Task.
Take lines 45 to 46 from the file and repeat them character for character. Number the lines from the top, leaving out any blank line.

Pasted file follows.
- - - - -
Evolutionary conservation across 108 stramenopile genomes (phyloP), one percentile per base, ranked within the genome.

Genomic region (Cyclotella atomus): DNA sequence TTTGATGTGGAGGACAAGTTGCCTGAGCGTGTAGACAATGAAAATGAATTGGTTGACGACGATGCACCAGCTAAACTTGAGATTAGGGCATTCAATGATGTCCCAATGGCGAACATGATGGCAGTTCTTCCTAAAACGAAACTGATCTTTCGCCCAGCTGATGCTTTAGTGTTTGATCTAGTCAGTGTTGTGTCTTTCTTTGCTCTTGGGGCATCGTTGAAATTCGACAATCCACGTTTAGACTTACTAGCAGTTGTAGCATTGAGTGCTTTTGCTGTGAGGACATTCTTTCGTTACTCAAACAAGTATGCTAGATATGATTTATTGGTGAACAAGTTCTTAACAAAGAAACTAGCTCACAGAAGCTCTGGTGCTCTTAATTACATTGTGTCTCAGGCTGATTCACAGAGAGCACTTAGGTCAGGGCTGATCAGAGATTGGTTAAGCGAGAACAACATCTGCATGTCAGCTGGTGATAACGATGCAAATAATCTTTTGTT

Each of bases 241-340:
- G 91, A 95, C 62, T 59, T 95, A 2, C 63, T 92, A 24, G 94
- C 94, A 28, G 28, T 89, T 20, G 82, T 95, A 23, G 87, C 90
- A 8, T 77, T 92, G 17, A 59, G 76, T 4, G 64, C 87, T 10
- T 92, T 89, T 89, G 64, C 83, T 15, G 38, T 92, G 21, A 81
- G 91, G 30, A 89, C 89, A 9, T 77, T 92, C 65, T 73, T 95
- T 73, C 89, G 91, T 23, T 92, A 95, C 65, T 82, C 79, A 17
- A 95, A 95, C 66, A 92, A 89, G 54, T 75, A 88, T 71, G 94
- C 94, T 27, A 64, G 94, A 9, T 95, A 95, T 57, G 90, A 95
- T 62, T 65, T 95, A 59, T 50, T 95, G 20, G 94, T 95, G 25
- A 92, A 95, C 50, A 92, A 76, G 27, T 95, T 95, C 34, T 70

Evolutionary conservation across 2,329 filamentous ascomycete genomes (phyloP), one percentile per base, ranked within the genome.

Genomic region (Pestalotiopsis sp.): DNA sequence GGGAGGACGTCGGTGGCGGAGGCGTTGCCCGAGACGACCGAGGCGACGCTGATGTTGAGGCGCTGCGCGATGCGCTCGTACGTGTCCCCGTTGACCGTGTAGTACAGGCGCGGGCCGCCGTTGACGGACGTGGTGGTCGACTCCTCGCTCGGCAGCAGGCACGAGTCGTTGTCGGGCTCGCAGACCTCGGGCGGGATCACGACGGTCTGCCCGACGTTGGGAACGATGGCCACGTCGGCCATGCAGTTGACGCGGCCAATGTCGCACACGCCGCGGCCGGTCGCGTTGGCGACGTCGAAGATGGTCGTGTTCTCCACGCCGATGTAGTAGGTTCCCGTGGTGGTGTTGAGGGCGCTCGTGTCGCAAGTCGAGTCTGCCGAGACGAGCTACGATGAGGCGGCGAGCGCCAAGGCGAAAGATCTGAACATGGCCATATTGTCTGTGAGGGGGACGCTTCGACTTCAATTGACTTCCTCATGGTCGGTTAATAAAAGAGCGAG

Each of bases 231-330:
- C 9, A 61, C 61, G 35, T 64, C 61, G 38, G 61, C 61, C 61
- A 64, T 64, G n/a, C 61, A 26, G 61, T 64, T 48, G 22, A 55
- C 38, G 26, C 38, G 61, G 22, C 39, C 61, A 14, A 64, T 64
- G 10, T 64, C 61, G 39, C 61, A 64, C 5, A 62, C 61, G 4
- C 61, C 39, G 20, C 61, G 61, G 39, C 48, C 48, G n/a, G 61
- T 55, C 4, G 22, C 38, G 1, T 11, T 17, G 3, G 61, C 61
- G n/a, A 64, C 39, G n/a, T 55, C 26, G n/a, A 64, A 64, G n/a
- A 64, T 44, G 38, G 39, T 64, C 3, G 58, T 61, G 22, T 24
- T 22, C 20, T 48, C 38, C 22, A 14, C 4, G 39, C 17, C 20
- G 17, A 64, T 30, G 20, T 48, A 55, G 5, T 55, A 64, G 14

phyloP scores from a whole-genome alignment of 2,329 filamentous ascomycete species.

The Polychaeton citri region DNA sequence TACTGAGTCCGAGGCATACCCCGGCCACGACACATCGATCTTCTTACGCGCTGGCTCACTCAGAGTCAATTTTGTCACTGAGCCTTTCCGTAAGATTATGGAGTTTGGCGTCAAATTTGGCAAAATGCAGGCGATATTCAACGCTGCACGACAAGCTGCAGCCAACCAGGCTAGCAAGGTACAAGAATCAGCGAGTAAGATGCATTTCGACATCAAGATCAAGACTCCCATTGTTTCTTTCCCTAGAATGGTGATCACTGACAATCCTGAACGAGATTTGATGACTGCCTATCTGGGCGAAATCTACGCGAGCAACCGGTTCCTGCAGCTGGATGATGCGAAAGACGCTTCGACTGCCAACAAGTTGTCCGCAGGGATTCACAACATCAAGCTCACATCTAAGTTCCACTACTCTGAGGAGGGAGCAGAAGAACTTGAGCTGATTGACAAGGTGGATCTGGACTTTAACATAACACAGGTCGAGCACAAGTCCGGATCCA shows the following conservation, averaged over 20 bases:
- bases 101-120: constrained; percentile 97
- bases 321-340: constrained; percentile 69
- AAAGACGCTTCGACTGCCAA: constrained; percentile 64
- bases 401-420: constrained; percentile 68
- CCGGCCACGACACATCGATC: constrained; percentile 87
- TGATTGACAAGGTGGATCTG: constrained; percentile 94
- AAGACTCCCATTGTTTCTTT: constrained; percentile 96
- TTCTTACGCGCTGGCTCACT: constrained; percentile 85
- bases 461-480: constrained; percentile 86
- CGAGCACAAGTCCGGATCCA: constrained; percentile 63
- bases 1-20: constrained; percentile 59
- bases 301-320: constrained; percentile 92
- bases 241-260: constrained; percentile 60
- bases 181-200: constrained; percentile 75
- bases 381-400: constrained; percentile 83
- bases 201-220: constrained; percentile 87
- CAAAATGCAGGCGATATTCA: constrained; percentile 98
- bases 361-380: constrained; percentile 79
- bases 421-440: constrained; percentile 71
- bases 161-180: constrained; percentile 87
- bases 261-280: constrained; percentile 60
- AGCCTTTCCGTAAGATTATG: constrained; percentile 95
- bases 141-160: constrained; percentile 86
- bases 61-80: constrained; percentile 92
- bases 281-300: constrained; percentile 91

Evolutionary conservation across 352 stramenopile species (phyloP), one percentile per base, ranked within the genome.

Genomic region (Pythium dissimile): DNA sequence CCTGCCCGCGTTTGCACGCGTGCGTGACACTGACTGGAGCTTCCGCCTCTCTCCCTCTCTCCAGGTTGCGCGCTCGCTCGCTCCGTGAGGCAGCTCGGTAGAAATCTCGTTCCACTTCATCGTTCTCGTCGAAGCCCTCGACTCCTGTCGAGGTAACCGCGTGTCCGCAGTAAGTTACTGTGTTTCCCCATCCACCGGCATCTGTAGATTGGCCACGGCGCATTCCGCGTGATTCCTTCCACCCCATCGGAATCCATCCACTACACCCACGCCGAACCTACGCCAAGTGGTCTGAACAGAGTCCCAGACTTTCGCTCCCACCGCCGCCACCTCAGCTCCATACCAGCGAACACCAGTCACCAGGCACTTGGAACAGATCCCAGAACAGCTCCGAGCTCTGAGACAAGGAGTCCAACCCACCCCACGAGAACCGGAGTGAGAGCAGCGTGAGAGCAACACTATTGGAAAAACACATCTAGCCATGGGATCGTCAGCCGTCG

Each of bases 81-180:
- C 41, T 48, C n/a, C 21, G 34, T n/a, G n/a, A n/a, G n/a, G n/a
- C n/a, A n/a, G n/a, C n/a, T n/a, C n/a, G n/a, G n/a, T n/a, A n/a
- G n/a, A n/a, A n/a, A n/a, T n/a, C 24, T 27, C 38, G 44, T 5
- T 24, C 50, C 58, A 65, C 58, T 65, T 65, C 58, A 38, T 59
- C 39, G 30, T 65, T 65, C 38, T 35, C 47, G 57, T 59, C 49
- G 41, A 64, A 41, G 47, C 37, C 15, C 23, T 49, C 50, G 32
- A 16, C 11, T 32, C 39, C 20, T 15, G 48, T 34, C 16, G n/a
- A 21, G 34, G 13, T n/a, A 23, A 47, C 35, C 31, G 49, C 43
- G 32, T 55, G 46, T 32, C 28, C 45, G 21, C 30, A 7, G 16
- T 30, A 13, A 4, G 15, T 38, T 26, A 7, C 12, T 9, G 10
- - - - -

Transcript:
- CAAAATGCAGGCGATATTCA: constrained; percentile 98
- bases 361-380: constrained; percentile 79